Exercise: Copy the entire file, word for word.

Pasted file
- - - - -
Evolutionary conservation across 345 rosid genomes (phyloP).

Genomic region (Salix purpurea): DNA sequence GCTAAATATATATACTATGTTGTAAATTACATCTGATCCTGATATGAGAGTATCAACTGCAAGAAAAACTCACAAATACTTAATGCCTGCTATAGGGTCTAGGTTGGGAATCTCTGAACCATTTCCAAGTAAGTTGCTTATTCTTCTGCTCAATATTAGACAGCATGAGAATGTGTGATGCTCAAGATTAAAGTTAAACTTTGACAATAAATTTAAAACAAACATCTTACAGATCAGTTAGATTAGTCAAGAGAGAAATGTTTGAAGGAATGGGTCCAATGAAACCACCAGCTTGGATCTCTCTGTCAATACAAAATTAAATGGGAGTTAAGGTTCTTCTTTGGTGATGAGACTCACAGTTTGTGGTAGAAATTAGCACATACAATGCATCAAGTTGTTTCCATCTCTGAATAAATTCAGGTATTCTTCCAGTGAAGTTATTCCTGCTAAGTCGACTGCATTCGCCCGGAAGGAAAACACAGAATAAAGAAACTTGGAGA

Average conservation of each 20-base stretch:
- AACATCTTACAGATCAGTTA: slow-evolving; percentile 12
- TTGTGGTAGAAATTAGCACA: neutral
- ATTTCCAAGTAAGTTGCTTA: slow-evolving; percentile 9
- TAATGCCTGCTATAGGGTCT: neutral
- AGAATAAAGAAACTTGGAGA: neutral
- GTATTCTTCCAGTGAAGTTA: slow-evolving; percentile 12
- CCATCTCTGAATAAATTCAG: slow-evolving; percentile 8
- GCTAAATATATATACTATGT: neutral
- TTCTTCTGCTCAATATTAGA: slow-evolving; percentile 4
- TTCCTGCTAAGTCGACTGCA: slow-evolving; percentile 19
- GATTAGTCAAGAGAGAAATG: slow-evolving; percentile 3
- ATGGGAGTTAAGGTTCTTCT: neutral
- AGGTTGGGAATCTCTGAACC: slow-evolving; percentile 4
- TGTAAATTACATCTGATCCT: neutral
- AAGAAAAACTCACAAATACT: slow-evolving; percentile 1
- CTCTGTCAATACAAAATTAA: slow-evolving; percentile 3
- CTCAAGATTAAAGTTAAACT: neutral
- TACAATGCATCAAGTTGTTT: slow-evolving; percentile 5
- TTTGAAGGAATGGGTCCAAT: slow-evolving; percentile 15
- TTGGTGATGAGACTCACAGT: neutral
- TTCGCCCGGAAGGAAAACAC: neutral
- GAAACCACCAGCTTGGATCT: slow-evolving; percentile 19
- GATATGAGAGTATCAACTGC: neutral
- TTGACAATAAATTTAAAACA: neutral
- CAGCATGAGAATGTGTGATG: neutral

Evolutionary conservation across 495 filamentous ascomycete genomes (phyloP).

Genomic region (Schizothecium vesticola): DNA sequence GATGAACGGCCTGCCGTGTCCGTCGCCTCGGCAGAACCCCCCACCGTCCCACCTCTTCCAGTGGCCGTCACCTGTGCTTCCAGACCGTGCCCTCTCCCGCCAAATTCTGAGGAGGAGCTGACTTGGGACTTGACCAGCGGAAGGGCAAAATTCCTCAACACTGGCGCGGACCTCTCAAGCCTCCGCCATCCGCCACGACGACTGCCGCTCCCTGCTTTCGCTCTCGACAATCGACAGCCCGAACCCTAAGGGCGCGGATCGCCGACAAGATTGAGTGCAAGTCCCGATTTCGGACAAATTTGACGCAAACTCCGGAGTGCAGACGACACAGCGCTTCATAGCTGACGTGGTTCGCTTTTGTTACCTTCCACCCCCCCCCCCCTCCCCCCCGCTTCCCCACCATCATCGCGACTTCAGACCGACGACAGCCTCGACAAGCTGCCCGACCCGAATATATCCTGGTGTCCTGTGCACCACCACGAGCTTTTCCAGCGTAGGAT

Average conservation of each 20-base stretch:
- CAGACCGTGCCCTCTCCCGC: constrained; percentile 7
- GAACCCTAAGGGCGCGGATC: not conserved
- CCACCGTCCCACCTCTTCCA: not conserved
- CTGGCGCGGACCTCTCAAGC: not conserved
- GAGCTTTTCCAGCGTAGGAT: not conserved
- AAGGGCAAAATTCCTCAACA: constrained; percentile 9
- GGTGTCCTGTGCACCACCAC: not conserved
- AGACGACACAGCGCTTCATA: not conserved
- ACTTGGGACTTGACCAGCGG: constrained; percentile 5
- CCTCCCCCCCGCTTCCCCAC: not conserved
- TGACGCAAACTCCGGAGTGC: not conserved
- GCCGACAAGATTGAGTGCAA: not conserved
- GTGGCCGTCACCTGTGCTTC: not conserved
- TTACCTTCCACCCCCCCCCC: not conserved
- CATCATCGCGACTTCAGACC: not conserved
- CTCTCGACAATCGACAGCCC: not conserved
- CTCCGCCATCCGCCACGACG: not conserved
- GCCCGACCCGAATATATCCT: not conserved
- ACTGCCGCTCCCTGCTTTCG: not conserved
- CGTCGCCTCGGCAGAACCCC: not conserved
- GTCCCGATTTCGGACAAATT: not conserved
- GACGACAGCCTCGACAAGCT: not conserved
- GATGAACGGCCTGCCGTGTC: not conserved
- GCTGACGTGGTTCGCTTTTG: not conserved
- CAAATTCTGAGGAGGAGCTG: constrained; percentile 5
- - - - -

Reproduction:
Evolutionary conservation across 345 rosid genomes (phyloP).

Genomic region (Salix purpurea): DNA sequence GCTAAATATATATACTATGTTGTAAATTACATCTGATCCTGATATGAGAGTATCAACTGCAAGAAAAACTCACAAATACTTAATGCCTGCTATAGGGTCTAGGTTGGGAATCTCTGAACCATTTCCAAGTAAGTTGCTTATTCTTCTGCTCAATATTAGACAGCATGAGAATGTGTGATGCTCAAGATTAAAGTTAAACTTTGACAATAAATTTAAAACAAACATCTTACAGATCAGTTAGATTAGTCAAGAGAGAAATGTTTGAAGGAATGGGTCCAATGAAACCACCAGCTTGGATCTCTCTGTCAATACAAAATTAAATGGGAGTTAAGGTTCTTCTTTGGTGATGAGACTCACAGTTTGTGGTAGAAATTAGCACATACAATGCATCAAGTTGTTTCCATCTCTGAATAAATTCAGGTATTCTTCCAGTGAAGTTATTCCTGCTAAGTCGACTGCATTCGCCCGGAAGGAAAACACAGAATAAAGAAACTTGGAGA

Average conservation of each 20-base stretch:
- AACATCTTACAGATCAGTTA: slow-evolving; percentile 12
- TTGTGGTAGAAATTAGCACA: neutral
- ATTTCCAAGTAAGTTGCTTA: slow-evolving; percentile 9
- TAATGCCTGCTATAGGGTCT: neutral
- AGAATAAAGAAACTTGGAGA: neutral
- GTATTCTTCCAGTGAAGTTA: slow-evolving; percentile 12
- CCATCTCTGAATAAATTCAG: slow-evolving; percentile 8
- GCTAAATATATATACTATGT: neutral
- TTCTTCTGCTCAATATTAGA: slow-evolving; percentile 4
- TTCCTGCTAAGTCGACTGCA: slow-evolving; percentile 19
- GATTAGTCAAGAGAGAAATG: slow-evolving; percentile 3
- ATGGGAGTTAAGGTTCTTCT: neutral
- AGGTTGGGAATCTCTGAACC: slow-evolving; percentile 4
- TGTAAATTACATCTGATCCT: neutral
- AAGAAAAACTCACAAATACT: slow-evolving; percentile 1
- CTCTGTCAATACAAAATTAA: slow-evolving; percentile 3
- CTCAAGATTAAAGTTAAACT: neutral
- TACAATGCATCAAGTTGTTT: slow-evolving; percentile 5
- TTTGAAGGAATGGGTCCAAT: slow-evolving; percentile 15
- TTGGTGATGAGACTCACAGT: neutral
- TTCGCCCGGAAGGAAAACAC: neutral
- GAAACCACCAGCTTGGATCT: slow-evolving; percentile 19
- GATATGAGAGTATCAACTGC: neutral
- TTGACAATAAATTTAAAACA: neutral
- CAGCATGAGAATGTGTGATG: neutral

Evolutionary conservation across 495 filamentous ascomycete genomes (phyloP).

Genomic region (Schizothecium vesticola): DNA sequence GATGAACGGCCTGCCGTGTCCGTCGCCTCGGCAGAACCCCCCACCGTCCCACCTCTTCCAGTGGCCGTCACCTGTGCTTCCAGACCGTGCCCTCTCCCGCCAAATTCTGAGGAGGAGCTGACTTGGGACTTGACCAGCGGAAGGGCAAAATTCCTCAACACTGGCGCGGACCTCTCAAGCCTCCGCCATCCGCCACGACGACTGCCGCTCCCTGCTTTCGCTCTCGACAATCGACAGCCCGAACCCTAAGGGCGCGGATCGCCGACAAGATTGAGTGCAAGTCCCGATTTCGGACAAATTTGACGCAAACTCCGGAGTGCAGACGACACAGCGCTTCATAGCTGACGTGGTTCGCTTTTGTTACCTTCCACCCCCCCCCCCCTCCCCCCCGCTTCCCCACCATCATCGCGACTTCAGACCGACGACAGCCTCGACAAGCTGCCCGACCCGAATATATCCTGGTGTCCTGTGCACCACCACGAGCTTTTCCAGCGTAGGAT

Average conservation of each 20-base stretch:
- CAGACCGTGCCCTCTCCCGC: constrained; percentile 7
- GAACCCTAAGGGCGCGGATC: not conserved
- CCACCGTCCCACCTCTTCCA: not conserved
- CTGGCGCGGACCTCTCAAGC: not conserved
- GAGCTTTTCCAGCGTAGGAT: not conserved
- AAGGGCAAAATTCCTCAACA: constrained; percentile 9
- GGTGTCCTGTGCACCACCAC: not conserved
- AGACGACACAGCGCTTCATA: not conserved
- ACTTGGGACTTGACCAGCGG: constrained; percentile 5
- CCTCCCCCCCGCTTCCCCAC: not conserved
- TGACGCAAACTCCGGAGTGC: not conserved
- GCCGACAAGATTGAGTGCAA: not conserved
- GTGGCCGTCACCTGTGCTTC: not conserved
- TTACCTTCCACCCCCCCCCC: not conserved
- CATCATCGCGACTTCAGACC: not conserved
- CTCTCGACAATCGACAGCCC: not conserved
- CTCCGCCATCCGCCACGACG: not conserved
- GCCCGACCCGAATATATCCT: not conserved
- ACTGCCGCTCCCTGCTTTCG: not conserved
- CGTCGCCTCGGCAGAACCCC: not conserved
- GTCCCGATTTCGGACAAATT: not conserved
- GACGACAGCCTCGACAAGCT: not conserved
- GATGAACGGCCTGCCGTGTC: not conserved
- GCTGACGTGGTTCGCTTTTG: not conserved
- CAAATTCTGAGGAGGAGCTG: constrained; percentile 5